Uber’s had a pretty crappy couple of weeks. News that the firm has been stripped of its London licence drove a blow into its Silicon Valley heart (and that of the 843,518 Londoners who have so far signed a petition to repeal Transport for London’s decision), and prompted the resignation of its northern Europe head, Jo Bertram.
Having been labelled as not being “fit and proper,” suddenly Uber’s mission statement of making “transportation as reliable as running water, everywhere, for everyone,” evokes images of the Great Stink more so than the transparent agility that disruptors rely on to, well, ‘disrupt’ the status quo.
Uber-gate shines an important light on what regulators have been skirting around for a while; with digital opening up opportunities for new businesses to solve customer problems with new efficient, technology solutions, the enforcement of regulations has been just as tardy in catching up as the defunct businesses that failed to adapt to the digital revolution.
Aren’t rules made to be broken?
Disruptors have been challenging regulators in many industries, who need to ensure fundamentals such as health and safety, employee and customer rights and tax payments are all observed. While disruptors may be lobbing traditional business models out of the window, there is still a rule-book of basic principles that need to be observed and, indeed, enforced.
Uber’s reputation has taken a beating over the past few months. Its previous chief executive, Travis Kalanick, resigned in July following a series of scandals and criticism of his management style. Staff have been fired following allegations of sexual harassment and bullying. There’s been concerns raised that assault allegations against its drivers hadn’t been reported to British police, and an increase in accidents as drivers work hours beyond what is safe to earn incentives.
I suppose you could think that it’s to be expected, given the size of the company; there’s currently well over a million drivers operating in 674 cities across 83 countries. In London alone, there’s 40,000 drivers, double the number of black cab drivers. Possibly as a result of its rapid and aggressive growth, Uber stands accused of being lax in the vetting of its drivers, therefore putting the safety of its consumers at risk.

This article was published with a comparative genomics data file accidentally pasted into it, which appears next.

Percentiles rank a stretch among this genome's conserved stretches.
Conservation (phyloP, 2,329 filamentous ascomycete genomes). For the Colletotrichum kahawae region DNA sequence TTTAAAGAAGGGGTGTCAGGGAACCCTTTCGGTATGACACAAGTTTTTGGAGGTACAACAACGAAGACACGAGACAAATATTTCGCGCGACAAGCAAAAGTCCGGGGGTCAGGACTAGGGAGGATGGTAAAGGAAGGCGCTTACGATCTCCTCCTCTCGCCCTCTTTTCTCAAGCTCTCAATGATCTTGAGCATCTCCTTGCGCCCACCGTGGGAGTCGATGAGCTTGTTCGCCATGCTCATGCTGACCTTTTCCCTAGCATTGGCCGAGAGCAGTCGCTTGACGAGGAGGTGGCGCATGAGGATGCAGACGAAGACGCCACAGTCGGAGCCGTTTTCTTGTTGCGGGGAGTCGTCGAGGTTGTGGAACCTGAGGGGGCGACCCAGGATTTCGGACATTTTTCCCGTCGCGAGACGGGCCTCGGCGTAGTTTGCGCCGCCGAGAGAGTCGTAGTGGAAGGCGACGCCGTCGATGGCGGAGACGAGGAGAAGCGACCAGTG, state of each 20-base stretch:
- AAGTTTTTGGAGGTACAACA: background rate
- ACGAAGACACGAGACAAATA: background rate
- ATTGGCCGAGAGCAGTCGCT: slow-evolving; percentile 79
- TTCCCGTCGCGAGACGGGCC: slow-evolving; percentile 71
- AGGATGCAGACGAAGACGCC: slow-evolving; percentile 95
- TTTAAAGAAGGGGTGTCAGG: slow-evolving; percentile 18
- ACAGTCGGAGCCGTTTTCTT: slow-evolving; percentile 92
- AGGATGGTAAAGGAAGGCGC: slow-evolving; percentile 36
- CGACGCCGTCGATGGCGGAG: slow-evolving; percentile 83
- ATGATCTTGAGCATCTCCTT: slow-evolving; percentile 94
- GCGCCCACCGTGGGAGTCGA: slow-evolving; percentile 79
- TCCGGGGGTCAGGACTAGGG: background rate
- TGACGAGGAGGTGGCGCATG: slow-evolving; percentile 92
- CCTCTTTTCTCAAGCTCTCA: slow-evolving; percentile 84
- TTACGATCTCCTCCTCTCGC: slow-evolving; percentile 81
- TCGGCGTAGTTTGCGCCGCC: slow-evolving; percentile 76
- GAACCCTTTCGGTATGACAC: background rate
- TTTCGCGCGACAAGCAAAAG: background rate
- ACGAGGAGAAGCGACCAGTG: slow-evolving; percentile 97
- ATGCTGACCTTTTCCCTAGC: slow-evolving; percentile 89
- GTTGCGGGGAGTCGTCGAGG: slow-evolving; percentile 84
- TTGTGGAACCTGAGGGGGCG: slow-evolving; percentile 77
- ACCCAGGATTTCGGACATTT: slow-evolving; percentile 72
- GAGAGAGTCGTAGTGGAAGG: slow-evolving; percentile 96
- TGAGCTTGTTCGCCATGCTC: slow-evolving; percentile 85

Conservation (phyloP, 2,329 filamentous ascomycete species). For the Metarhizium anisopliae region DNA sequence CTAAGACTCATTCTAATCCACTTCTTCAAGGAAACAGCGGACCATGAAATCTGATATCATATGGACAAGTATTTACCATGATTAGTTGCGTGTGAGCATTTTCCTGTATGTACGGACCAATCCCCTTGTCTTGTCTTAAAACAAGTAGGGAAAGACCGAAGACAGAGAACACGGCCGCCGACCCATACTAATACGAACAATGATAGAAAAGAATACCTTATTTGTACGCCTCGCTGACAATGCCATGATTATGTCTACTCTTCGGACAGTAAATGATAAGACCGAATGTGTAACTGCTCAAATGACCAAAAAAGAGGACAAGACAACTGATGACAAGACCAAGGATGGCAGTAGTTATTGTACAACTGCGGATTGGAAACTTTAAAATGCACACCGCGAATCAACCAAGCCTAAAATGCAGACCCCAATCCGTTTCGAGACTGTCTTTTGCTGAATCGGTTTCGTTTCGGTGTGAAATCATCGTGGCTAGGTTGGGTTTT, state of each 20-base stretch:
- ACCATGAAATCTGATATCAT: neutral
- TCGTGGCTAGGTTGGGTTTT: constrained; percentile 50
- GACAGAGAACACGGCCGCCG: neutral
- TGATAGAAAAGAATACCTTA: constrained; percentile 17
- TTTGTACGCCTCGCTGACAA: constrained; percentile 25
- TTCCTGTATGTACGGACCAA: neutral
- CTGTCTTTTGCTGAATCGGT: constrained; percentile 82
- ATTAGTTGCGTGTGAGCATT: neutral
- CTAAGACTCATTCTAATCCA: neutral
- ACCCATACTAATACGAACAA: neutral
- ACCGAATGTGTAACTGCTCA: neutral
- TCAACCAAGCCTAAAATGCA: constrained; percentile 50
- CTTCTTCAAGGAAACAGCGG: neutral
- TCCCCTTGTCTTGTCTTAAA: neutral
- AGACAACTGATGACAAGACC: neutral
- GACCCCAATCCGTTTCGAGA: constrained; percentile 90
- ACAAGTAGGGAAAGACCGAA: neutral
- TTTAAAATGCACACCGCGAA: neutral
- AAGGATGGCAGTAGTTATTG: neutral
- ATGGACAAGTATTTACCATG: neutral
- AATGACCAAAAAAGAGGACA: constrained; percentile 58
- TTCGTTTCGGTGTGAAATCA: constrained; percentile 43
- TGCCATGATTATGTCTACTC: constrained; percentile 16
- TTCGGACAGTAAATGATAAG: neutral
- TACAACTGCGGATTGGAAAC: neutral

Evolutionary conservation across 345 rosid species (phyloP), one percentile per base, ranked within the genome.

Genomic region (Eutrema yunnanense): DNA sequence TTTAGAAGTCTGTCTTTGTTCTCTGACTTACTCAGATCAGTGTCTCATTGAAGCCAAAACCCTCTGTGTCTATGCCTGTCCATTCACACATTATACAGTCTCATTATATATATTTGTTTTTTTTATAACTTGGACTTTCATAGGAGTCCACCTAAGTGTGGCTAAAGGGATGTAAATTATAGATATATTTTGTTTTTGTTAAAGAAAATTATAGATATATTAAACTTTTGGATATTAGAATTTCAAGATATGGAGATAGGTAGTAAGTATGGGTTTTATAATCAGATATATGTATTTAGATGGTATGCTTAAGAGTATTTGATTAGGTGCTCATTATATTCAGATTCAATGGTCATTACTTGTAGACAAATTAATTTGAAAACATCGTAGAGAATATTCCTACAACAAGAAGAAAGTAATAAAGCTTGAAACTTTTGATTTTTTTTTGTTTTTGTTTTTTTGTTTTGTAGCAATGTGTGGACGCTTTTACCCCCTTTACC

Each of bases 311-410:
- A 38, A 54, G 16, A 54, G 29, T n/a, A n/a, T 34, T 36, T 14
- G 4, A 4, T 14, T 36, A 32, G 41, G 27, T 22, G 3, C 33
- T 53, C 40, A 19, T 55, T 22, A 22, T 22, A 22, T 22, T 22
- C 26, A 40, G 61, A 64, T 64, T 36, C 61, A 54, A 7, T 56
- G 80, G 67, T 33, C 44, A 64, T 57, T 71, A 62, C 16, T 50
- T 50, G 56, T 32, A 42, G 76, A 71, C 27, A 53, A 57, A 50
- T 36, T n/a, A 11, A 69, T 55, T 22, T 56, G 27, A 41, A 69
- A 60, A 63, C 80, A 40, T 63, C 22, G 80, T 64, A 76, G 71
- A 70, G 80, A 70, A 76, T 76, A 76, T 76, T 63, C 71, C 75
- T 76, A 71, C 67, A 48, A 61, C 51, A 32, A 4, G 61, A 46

But do customers care?
Interestingly, the accusations around Uber’s treatment of drivers and lack of focus on safety, hasn’t seemed to bother its core customer base all that much. This is despite research that shows that millennials (the 18-34 age group) wish to work for organisations that place importance on the ‘greater good’ more so than profit margins.
The Deloitte Millennial Survey 2017 states that “businesses frequently provide opportunities for millennials to engage with “good causes,” helping young professionals to feel empowered while reinforcing positive associations between businesses’ activities and social impact.” This feels contradictory when you see the uproar caused by Uber’s licence retraction. Does Uber’s convenience and affordability outweigh the ethical standards of the demographic most likely to use it? Or do those ethical standards only count if you actually work for the organisation in question? Or maybe such research is based on sweeping generalisations.
Regardless, there is clearly a lesson to be learned here. Even if your core customers are willing to turn a blind eye to the defamation of the brand, the regulators won’t. So, for disruptors to keep on doing what they do best (using innovation to make our lives easier), they must ensure that they have the processes in place to keep their practice above board, and their brand in favourable light.
A Tale of Two Lawsuits
It’s not just TfL that’s given Uber an uber-headache. A week after it sued its mobile ad agency, Fetch Media Ltd, for breach of contract and fraud, advertising technology company Phunware Inc. filed a lawsuit against Uber Technologies Inc. for breach of contract, claiming the company owes it $3.1 million.
Uber claims that Fetch misrepresented the effectiveness of its mobile ads and failed to prevent ad fraud. In turn, Phunware Inc, that was appointed by Fetch to support Uber’s digital ad campaigns, claims that Uber failed to pay five invoices owed to them.
Neither of these lawsuits is much of a surprise; the misrepresentation of mobile effectiveness and inability to police fraud is dragging the digital ad sector into disrepute, and is estimated to cost brands $16.4bn in 2017.
As Marco Ricci so rightly points out in The Drum, it’s time the industry faced some tough truths. “Let’s openly acknowledge that brands are currently wasting millions on ads that aren’t being viewed or that actively damage their brand because they are placed in unsafe environments,” says Ricci. “Acknowledging this point means also accepting that our industry has been too tolerant of too low a standard for too long.”
Those of us that work with integrity, transparency and a desire to be the best and deliver the best for our clients, continue to battle both the fraudsters and, indeed, the reputational damage to our industry.
And isn’t there a lesson there that can be learned for Uber too? Integrity, transparency and a desire to be the best they can be for their customers must be at the heart of their (undoubtedly) genius business model.